Most Pagans celebrate Midwinter in accordance with the secular traditions popular throughout the Western world including decorating trees, indoors and out, giving to charities, gathering, feasting and exchanging gifts with friends and family, baking, singing and drinking.
The more spiritual aspects of the holiday vary by tradition but may include house blessing, staying up all night by candlelight or firelight to watch the sun rise, storytelling and making specific craft or food offerings for the Gods, particularly Sun Gods.
Winter Solstice Festivals
The solstice may have been a special moment of the annual cycle for some cultures even during neolithic times. Astronomical events were often used to guide activities, such as the mating of animals, the sowing of crops and the monitoring of winter reserves of food. Many cultural mythologies and traditions are derived from this.
This is attested by physical remains in the layouts of late Neolithic and Bronze Age archaeological sites, such as Stonehenge in England and Newgrange in Ireland. The primary axes of both of these monuments seem to have been carefully aligned on a sight-line pointing to the winter solstice sunrise (Newgrange) and the winter solstice sunset (Stonehenge). It is significant that at Stonehenge the Great Trilithon was oriented outwards from the middle of the monument, i.e. its smooth flat face was turned towards the midwinter Sun.
The winter solstice was immensely important because the people were economically dependent on monitoring the progress of the seasons. Starvation was common during the first months of the winter, January to April (northern hemisphere) or July to October (southern hemisphere), also known as “the famine months”. In temperate climates, the midwinter festival was the last feast celebration, before deep winter began. Most cattle were slaughtered so they would not have to be fed during the winter, so it was almost the only time of year when a plentiful supply of fresh meat was available. The majority of wine and beer made during the year was finally fermented and ready for drinking at this time. The concentration of the observances were not always on the day commencing at midnight or at dawn, but at the beginning of the pagan day, which in many cultures fell on the previous eve.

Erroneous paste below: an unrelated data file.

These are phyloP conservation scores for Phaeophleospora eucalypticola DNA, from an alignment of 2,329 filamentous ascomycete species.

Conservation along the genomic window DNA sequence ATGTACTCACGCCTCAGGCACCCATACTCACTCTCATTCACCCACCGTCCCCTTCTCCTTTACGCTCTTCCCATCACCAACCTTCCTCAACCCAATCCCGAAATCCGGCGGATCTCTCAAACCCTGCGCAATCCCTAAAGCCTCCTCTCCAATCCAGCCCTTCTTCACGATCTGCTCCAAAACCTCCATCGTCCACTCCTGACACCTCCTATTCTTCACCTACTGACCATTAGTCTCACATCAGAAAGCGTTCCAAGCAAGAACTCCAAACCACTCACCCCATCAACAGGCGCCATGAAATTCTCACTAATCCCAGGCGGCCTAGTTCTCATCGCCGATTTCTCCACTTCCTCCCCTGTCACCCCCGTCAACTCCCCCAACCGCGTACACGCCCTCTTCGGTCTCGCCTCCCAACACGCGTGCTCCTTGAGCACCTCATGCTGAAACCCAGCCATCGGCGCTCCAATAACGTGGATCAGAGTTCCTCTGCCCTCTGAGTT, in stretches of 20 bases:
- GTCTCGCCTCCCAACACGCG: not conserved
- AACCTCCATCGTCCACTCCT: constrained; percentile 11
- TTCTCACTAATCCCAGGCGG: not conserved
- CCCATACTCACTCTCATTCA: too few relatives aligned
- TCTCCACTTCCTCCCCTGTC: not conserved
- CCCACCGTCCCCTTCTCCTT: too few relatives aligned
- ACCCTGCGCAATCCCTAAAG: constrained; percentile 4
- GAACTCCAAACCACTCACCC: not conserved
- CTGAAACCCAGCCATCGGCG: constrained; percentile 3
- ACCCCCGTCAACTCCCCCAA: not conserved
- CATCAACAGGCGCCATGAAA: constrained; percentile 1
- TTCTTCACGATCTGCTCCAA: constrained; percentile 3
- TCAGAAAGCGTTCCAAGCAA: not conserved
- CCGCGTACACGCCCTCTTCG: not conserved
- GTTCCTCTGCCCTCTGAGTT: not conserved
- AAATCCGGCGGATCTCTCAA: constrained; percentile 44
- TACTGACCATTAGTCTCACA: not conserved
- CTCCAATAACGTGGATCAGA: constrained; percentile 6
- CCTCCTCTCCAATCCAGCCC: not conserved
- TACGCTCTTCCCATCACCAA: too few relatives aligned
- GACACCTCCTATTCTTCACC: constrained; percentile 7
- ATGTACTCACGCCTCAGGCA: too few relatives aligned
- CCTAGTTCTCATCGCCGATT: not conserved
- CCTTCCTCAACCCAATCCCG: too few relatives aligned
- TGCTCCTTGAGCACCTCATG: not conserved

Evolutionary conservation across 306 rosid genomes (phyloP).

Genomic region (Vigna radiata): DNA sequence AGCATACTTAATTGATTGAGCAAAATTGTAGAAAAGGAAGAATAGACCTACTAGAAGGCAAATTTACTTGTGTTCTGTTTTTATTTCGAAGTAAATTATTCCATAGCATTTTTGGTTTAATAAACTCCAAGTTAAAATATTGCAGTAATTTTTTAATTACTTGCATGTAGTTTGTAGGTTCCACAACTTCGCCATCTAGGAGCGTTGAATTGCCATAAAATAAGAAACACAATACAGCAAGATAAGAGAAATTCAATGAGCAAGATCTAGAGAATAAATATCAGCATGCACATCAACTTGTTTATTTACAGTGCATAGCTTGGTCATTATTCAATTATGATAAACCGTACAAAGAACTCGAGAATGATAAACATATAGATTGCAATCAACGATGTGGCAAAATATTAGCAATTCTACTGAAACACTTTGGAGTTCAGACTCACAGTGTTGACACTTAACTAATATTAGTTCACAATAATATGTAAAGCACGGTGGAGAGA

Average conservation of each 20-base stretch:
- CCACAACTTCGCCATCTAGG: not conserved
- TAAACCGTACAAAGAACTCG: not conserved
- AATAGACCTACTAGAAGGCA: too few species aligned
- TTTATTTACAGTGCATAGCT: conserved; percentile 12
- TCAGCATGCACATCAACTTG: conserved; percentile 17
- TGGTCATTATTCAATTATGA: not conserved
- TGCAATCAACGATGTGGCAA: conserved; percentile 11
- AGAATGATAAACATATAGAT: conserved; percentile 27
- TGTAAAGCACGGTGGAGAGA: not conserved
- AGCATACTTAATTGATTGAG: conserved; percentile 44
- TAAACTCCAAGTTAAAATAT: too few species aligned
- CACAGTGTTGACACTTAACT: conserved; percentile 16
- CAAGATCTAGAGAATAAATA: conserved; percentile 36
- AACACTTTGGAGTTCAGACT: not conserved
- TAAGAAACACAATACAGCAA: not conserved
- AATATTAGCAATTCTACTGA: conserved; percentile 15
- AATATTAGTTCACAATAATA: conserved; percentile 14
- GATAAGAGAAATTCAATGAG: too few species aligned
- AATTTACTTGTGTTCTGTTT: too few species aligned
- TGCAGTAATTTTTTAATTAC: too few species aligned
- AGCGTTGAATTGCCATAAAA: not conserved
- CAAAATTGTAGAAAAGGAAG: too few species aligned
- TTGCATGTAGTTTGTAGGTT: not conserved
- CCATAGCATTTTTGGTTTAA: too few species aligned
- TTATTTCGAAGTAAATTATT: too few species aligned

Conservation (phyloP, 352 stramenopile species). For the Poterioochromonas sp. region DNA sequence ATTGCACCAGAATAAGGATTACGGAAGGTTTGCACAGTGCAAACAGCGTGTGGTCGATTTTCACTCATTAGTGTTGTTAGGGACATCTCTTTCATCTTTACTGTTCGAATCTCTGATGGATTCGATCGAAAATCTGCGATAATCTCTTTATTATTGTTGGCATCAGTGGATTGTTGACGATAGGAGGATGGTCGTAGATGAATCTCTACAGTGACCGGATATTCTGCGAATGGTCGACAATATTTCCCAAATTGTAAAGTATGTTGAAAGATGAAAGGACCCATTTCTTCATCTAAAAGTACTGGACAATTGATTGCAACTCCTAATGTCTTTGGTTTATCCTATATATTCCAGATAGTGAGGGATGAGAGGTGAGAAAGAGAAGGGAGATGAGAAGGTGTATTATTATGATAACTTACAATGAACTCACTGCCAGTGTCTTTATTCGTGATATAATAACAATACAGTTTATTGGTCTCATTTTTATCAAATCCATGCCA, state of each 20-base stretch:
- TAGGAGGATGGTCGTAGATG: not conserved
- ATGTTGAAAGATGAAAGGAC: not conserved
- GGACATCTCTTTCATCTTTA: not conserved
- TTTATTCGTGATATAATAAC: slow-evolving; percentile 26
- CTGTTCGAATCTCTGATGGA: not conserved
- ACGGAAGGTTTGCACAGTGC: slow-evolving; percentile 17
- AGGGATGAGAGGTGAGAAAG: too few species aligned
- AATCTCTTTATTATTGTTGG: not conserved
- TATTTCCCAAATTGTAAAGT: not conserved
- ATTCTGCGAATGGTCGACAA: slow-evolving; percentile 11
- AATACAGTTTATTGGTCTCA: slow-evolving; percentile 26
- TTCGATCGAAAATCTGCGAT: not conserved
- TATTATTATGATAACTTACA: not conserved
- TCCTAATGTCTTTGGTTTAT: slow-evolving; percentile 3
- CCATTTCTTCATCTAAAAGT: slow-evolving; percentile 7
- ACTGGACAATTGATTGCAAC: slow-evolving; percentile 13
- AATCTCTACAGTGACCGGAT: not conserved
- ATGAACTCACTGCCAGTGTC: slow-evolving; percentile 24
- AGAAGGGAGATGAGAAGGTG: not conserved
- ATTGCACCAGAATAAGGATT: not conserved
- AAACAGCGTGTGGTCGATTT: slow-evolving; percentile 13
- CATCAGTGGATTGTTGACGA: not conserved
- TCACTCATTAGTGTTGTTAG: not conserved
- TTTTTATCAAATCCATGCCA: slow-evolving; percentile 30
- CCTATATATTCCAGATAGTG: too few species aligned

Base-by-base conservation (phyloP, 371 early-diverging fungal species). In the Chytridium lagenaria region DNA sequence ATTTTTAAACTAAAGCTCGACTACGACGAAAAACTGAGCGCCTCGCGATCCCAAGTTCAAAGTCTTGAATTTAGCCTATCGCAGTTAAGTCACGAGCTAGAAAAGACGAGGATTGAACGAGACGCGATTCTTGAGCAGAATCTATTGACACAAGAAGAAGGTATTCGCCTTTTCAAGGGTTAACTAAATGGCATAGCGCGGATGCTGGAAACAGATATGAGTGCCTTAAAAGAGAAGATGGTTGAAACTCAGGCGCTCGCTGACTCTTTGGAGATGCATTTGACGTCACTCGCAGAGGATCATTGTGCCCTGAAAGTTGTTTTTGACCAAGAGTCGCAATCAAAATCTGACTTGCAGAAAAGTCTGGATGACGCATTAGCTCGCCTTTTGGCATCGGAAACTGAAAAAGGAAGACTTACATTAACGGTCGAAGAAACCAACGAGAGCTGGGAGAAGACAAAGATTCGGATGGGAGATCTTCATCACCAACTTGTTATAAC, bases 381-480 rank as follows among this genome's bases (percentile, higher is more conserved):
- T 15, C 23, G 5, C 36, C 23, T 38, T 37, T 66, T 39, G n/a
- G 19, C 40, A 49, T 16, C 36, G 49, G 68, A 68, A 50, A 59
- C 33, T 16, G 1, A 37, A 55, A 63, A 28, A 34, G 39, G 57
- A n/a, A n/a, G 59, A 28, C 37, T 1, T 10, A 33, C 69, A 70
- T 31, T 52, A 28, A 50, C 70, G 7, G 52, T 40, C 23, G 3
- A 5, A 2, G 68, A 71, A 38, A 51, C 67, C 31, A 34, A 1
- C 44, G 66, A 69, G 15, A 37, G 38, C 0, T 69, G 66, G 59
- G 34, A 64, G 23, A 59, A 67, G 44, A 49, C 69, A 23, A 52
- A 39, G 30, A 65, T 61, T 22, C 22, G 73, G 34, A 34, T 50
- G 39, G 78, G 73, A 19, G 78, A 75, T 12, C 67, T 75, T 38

Because the event was seen as the reversal of the Sun’s ebbing presence in the sky, concepts of the birth or rebirth of sun gods have been common. In cultures which used cyclic calendars based on the winter solstice, the “year as reborn” was celebrated with reference to life-death-rebirth deities or “new beginnings” such as Hogmanay’s redding, a New Year cleaning tradition. Also “reversal” is yet another frequent theme, as in Saturnalia’s slave and master reversals.
But we have to start with Krampus….
From devilish Pieten and black Klazen: Choose the new Piet!
Of course, the Sinterklaas feast must remain. Including Zwarte Piet! However, small organic changes are best possible in a living tradition. In the course of history the party has often changed shape. In the nineteenth century, the Sinterklaas festival in the Netherlands was civilized. Piet got devilish, more negroic features and the Saint himself was now only dressed as a worthy bishop. The wild Nicolaasmaskerade with devils or black Klazen became a solemn entry of St. Nicholas. Changes continued to occur after that. Before 1945 Sinterklaas usually had only one helper, as a result of an action by the Canadian liberators that there were many and that remained the case. In the eighties the roe of Zwarte Piet disappeared. Frightening and threatening to hit was perceived as child-unfriendly and did not fit in with the new educational methods. It is therefore no more than normal to expect that there is a Piet who can not be recognized as a negro (servant / slave) and can not be accused of racism! (1)
In which direction should we look for the change in the shape of our beloved Zwarte Piet? It may be interesting for this reason to look at the helpers of the Saint in other parts of Europe, such as in the mountain valleys of Switzerland and Austria, where the old and rougher version of the feast has held up.
Below is a list of all those Devilish Petes through Europe, where I start with the most horrible beginning, called Krampus, and finish with the suspiciously Black Peter-like Schmützli. Who after this list still thinks that the Piet is only a ‘negro slave’ is blind! Later on, attention is paid to Black Sinterklazen and some other freak gift vendors at Christmas to end with my suggestion for a new Piet!
Dark figures accompanying Saint Nicholas
Krampus from Austria, Bavaria and Switzerland
The most horrible helper of the Saint is surely Krampus. It occurs in Austria, Bavaria and Switzerland. His name comes from ‘claw’ and he looks like a devil. He is horned and hairy, often with a long red tongue. He sometimes wears a stick or a chain and threatens to beat children. The Krampus devils make a tour on Sint Nicolaasavond, making noise with bells and horns. They get ‘schnapps’ from the bystanders. They threaten to take children to hell and beat young women on the buttocks with birch twigs. (2)
Klaubauf and Bartl from Austria
The Klaubauf of Tyrol also looks like a devil with his sheepskin, demon mask with goat horns and red tongue from the mouth. He has a big bag or basket for naughty children. He also drags around with chains as a sign that he is a chained devil. Children in Vinzgau try to wake him up on December 5 with danger for his own life. In Carinthia (Austria) this monster is called the (Schmütz) bartl. He is dressed in black sheepskins, wearing a horned mask and his red tongue hanging from the mouth. Sometimes he has a horse foot and he is limping. There is in Austria the suggestive expression ‘he knows where Barthel gets the mustard from’! The Klaubauf and Bartl like to have schnapps and give a lot of attention to young girls. (3)